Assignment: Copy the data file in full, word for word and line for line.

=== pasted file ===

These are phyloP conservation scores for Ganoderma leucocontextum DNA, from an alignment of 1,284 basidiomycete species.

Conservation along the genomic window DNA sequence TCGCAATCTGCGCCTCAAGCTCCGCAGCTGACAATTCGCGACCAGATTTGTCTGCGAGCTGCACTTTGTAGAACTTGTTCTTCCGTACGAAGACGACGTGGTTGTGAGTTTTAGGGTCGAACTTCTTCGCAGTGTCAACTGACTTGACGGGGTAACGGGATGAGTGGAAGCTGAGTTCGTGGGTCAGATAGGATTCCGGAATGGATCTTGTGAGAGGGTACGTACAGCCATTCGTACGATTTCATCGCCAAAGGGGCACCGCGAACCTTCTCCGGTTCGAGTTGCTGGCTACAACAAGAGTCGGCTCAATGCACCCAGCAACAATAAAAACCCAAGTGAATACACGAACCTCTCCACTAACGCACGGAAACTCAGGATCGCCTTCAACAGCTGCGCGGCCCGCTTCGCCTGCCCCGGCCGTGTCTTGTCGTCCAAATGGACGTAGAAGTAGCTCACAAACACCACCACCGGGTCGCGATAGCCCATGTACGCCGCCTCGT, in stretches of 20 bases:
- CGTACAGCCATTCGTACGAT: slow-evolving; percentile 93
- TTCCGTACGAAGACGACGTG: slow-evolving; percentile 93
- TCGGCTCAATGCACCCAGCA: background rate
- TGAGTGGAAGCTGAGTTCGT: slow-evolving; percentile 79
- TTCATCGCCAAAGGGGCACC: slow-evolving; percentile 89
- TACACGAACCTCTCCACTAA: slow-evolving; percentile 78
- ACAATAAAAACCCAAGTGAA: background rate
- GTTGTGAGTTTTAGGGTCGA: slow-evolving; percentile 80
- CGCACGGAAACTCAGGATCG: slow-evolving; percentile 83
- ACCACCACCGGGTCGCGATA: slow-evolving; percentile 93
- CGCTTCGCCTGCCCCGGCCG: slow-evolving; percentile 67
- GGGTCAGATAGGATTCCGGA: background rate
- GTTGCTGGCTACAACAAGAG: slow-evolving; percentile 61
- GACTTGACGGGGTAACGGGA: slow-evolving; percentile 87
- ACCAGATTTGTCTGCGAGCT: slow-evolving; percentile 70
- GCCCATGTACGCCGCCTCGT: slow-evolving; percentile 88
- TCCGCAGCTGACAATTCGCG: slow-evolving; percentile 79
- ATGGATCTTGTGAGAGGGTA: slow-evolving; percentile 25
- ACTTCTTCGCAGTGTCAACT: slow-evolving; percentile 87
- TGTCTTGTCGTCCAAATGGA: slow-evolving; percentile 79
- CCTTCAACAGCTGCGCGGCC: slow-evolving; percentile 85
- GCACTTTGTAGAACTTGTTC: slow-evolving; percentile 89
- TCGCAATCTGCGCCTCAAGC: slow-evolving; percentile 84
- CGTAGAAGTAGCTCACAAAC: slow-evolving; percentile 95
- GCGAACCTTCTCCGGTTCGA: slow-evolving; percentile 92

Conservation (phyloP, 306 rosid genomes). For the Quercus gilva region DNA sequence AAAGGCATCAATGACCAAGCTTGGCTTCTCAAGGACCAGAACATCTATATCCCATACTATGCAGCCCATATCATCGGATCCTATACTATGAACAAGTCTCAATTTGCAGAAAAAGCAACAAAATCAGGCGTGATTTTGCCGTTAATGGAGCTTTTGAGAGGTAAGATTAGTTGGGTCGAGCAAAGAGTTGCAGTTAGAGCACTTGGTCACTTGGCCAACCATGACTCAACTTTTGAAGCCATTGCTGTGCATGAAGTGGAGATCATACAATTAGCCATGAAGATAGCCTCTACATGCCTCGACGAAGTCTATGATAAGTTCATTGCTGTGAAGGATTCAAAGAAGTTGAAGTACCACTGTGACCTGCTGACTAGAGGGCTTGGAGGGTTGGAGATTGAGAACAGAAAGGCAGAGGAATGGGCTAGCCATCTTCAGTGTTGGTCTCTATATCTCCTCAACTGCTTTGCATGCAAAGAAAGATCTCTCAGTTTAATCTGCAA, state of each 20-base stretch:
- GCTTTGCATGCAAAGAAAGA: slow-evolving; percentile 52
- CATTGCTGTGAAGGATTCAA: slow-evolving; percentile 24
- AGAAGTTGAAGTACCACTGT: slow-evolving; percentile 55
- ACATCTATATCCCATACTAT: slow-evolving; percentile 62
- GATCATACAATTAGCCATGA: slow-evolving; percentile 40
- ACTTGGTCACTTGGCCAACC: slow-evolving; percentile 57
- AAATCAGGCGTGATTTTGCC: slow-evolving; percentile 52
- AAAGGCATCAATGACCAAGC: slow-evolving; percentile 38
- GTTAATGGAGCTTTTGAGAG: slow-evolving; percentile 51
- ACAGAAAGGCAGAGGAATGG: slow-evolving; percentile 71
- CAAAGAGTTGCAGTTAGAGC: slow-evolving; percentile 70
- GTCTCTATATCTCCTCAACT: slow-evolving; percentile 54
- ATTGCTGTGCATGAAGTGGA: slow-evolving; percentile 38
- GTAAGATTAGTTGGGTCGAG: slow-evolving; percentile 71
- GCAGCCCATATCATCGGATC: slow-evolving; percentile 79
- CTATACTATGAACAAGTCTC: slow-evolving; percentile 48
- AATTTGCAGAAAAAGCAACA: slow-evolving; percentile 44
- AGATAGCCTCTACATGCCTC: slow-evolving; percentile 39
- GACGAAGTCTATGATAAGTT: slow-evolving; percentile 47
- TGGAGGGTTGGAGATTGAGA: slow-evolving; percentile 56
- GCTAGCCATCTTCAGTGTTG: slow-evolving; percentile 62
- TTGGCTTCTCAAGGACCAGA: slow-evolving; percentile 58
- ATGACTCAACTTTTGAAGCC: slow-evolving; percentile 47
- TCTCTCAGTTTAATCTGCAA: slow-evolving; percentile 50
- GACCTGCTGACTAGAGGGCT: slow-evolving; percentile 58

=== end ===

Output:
These are phyloP conservation scores for Ganoderma leucocontextum DNA, from an alignment of 1,284 basidiomycete species.

Conservation along the genomic window DNA sequence TCGCAATCTGCGCCTCAAGCTCCGCAGCTGACAATTCGCGACCAGATTTGTCTGCGAGCTGCACTTTGTAGAACTTGTTCTTCCGTACGAAGACGACGTGGTTGTGAGTTTTAGGGTCGAACTTCTTCGCAGTGTCAACTGACTTGACGGGGTAACGGGATGAGTGGAAGCTGAGTTCGTGGGTCAGATAGGATTCCGGAATGGATCTTGTGAGAGGGTACGTACAGCCATTCGTACGATTTCATCGCCAAAGGGGCACCGCGAACCTTCTCCGGTTCGAGTTGCTGGCTACAACAAGAGTCGGCTCAATGCACCCAGCAACAATAAAAACCCAAGTGAATACACGAACCTCTCCACTAACGCACGGAAACTCAGGATCGCCTTCAACAGCTGCGCGGCCCGCTTCGCCTGCCCCGGCCGTGTCTTGTCGTCCAAATGGACGTAGAAGTAGCTCACAAACACCACCACCGGGTCGCGATAGCCCATGTACGCCGCCTCGT, in stretches of 20 bases:
- CGTACAGCCATTCGTACGAT: slow-evolving; percentile 93
- TTCCGTACGAAGACGACGTG: slow-evolving; percentile 93
- TCGGCTCAATGCACCCAGCA: background rate
- TGAGTGGAAGCTGAGTTCGT: slow-evolving; percentile 79
- TTCATCGCCAAAGGGGCACC: slow-evolving; percentile 89
- TACACGAACCTCTCCACTAA: slow-evolving; percentile 78
- ACAATAAAAACCCAAGTGAA: background rate
- GTTGTGAGTTTTAGGGTCGA: slow-evolving; percentile 80
- CGCACGGAAACTCAGGATCG: slow-evolving; percentile 83
- ACCACCACCGGGTCGCGATA: slow-evolving; percentile 93
- CGCTTCGCCTGCCCCGGCCG: slow-evolving; percentile 67
- GGGTCAGATAGGATTCCGGA: background rate
- GTTGCTGGCTACAACAAGAG: slow-evolving; percentile 61
- GACTTGACGGGGTAACGGGA: slow-evolving; percentile 87
- ACCAGATTTGTCTGCGAGCT: slow-evolving; percentile 70
- GCCCATGTACGCCGCCTCGT: slow-evolving; percentile 88
- TCCGCAGCTGACAATTCGCG: slow-evolving; percentile 79
- ATGGATCTTGTGAGAGGGTA: slow-evolving; percentile 25
- ACTTCTTCGCAGTGTCAACT: slow-evolving; percentile 87
- TGTCTTGTCGTCCAAATGGA: slow-evolving; percentile 79
- CCTTCAACAGCTGCGCGGCC: slow-evolving; percentile 85
- GCACTTTGTAGAACTTGTTC: slow-evolving; percentile 89
- TCGCAATCTGCGCCTCAAGC: slow-evolving; percentile 84
- CGTAGAAGTAGCTCACAAAC: slow-evolving; percentile 95
- GCGAACCTTCTCCGGTTCGA: slow-evolving; percentile 92

Conservation (phyloP, 306 rosid genomes). For the Quercus gilva region DNA sequence AAAGGCATCAATGACCAAGCTTGGCTTCTCAAGGACCAGAACATCTATATCCCATACTATGCAGCCCATATCATCGGATCCTATACTATGAACAAGTCTCAATTTGCAGAAAAAGCAACAAAATCAGGCGTGATTTTGCCGTTAATGGAGCTTTTGAGAGGTAAGATTAGTTGGGTCGAGCAAAGAGTTGCAGTTAGAGCACTTGGTCACTTGGCCAACCATGACTCAACTTTTGAAGCCATTGCTGTGCATGAAGTGGAGATCATACAATTAGCCATGAAGATAGCCTCTACATGCCTCGACGAAGTCTATGATAAGTTCATTGCTGTGAAGGATTCAAAGAAGTTGAAGTACCACTGTGACCTGCTGACTAGAGGGCTTGGAGGGTTGGAGATTGAGAACAGAAAGGCAGAGGAATGGGCTAGCCATCTTCAGTGTTGGTCTCTATATCTCCTCAACTGCTTTGCATGCAAAGAAAGATCTCTCAGTTTAATCTGCAA, state of each 20-base stretch:
- GCTTTGCATGCAAAGAAAGA: slow-evolving; percentile 52
- CATTGCTGTGAAGGATTCAA: slow-evolving; percentile 24
- AGAAGTTGAAGTACCACTGT: slow-evolving; percentile 55
- ACATCTATATCCCATACTAT: slow-evolving; percentile 62
- GATCATACAATTAGCCATGA: slow-evolving; percentile 40
- ACTTGGTCACTTGGCCAACC: slow-evolving; percentile 57
- AAATCAGGCGTGATTTTGCC: slow-evolving; percentile 52
- AAAGGCATCAATGACCAAGC: slow-evolving; percentile 38
- GTTAATGGAGCTTTTGAGAG: slow-evolving; percentile 51
- ACAGAAAGGCAGAGGAATGG: slow-evolving; percentile 71
- CAAAGAGTTGCAGTTAGAGC: slow-evolving; percentile 70
- GTCTCTATATCTCCTCAACT: slow-evolving; percentile 54
- ATTGCTGTGCATGAAGTGGA: slow-evolving; percentile 38
- GTAAGATTAGTTGGGTCGAG: slow-evolving; percentile 71
- GCAGCCCATATCATCGGATC: slow-evolving; percentile 79
- CTATACTATGAACAAGTCTC: slow-evolving; percentile 48
- AATTTGCAGAAAAAGCAACA: slow-evolving; percentile 44
- AGATAGCCTCTACATGCCTC: slow-evolving; percentile 39
- GACGAAGTCTATGATAAGTT: slow-evolving; percentile 47
- TGGAGGGTTGGAGATTGAGA: slow-evolving; percentile 56
- GCTAGCCATCTTCAGTGTTG: slow-evolving; percentile 62
- TTGGCTTCTCAAGGACCAGA: slow-evolving; percentile 58
- ATGACTCAACTTTTGAAGCC: slow-evolving; percentile 47
- TCTCTCAGTTTAATCTGCAA: slow-evolving; percentile 50
- GACCTGCTGACTAGAGGGCT: slow-evolving; percentile 58